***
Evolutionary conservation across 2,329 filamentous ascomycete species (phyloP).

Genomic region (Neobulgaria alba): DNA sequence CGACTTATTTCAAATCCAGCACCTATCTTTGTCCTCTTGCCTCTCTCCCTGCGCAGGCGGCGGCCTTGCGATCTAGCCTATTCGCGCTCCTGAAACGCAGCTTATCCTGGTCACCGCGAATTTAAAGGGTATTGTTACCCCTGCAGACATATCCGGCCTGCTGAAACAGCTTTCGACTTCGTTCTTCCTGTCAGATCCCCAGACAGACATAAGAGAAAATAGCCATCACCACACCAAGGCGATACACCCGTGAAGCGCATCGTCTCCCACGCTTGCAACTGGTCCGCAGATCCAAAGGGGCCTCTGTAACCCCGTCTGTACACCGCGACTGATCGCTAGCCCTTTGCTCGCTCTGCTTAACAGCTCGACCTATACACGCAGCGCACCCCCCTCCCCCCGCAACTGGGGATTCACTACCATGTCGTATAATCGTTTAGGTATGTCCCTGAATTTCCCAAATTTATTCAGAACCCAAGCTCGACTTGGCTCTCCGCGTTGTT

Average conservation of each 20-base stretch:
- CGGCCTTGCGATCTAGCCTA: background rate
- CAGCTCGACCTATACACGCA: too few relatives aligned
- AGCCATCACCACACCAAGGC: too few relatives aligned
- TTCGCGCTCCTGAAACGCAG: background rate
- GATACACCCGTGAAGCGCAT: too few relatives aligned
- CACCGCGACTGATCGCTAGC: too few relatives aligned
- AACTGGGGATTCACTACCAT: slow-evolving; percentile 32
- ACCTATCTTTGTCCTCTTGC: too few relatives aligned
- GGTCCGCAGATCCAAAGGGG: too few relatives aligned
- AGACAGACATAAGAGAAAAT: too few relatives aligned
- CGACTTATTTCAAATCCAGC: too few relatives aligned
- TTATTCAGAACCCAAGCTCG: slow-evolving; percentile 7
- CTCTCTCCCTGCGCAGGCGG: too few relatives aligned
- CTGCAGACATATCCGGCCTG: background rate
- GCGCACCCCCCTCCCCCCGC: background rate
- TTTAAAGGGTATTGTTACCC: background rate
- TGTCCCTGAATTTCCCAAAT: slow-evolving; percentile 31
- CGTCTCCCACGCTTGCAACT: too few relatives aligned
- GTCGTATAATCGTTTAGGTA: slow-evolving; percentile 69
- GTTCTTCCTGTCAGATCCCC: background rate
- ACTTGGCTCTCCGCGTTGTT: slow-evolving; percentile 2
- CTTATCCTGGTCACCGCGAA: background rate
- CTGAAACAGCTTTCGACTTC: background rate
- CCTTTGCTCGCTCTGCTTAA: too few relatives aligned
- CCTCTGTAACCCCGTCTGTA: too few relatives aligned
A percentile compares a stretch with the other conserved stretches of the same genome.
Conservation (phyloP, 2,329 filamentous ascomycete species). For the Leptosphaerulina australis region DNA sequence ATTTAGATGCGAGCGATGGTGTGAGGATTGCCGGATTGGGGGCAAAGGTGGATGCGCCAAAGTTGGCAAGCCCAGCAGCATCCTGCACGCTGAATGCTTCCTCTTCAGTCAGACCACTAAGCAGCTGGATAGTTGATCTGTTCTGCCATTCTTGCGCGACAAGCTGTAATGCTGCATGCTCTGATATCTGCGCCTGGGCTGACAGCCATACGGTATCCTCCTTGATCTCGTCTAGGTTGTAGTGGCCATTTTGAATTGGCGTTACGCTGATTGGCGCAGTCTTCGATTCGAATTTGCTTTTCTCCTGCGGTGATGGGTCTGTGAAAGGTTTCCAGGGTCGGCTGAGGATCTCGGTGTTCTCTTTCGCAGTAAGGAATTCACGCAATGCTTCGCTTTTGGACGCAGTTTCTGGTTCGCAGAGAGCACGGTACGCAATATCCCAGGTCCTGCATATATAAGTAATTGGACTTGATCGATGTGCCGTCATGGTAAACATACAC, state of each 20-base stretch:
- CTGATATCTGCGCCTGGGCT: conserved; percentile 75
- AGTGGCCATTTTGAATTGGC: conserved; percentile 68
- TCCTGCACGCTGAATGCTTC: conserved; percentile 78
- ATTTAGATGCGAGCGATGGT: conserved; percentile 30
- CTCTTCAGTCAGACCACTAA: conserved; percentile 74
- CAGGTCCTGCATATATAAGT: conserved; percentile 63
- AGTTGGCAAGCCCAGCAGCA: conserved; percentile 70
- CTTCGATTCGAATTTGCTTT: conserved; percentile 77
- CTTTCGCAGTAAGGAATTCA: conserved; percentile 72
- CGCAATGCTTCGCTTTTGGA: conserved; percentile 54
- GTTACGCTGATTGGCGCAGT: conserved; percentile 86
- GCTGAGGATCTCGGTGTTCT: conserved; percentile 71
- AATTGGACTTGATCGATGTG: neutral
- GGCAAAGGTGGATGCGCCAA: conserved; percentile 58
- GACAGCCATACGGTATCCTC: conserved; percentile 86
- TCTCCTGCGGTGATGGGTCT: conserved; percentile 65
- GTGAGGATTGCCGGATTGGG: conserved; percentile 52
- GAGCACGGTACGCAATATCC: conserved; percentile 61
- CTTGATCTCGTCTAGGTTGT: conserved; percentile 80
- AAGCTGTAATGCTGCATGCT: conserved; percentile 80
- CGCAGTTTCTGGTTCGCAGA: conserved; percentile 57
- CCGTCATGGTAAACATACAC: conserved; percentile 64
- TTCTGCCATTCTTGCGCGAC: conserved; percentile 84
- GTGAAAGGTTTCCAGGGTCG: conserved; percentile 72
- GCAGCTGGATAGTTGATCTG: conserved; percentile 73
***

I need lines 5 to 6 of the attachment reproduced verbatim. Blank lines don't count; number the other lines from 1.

- CAGCTCGACCTATACACGCA: too few relatives aligned
- AGCCATCACCACACCAAGGC: too few relatives aligned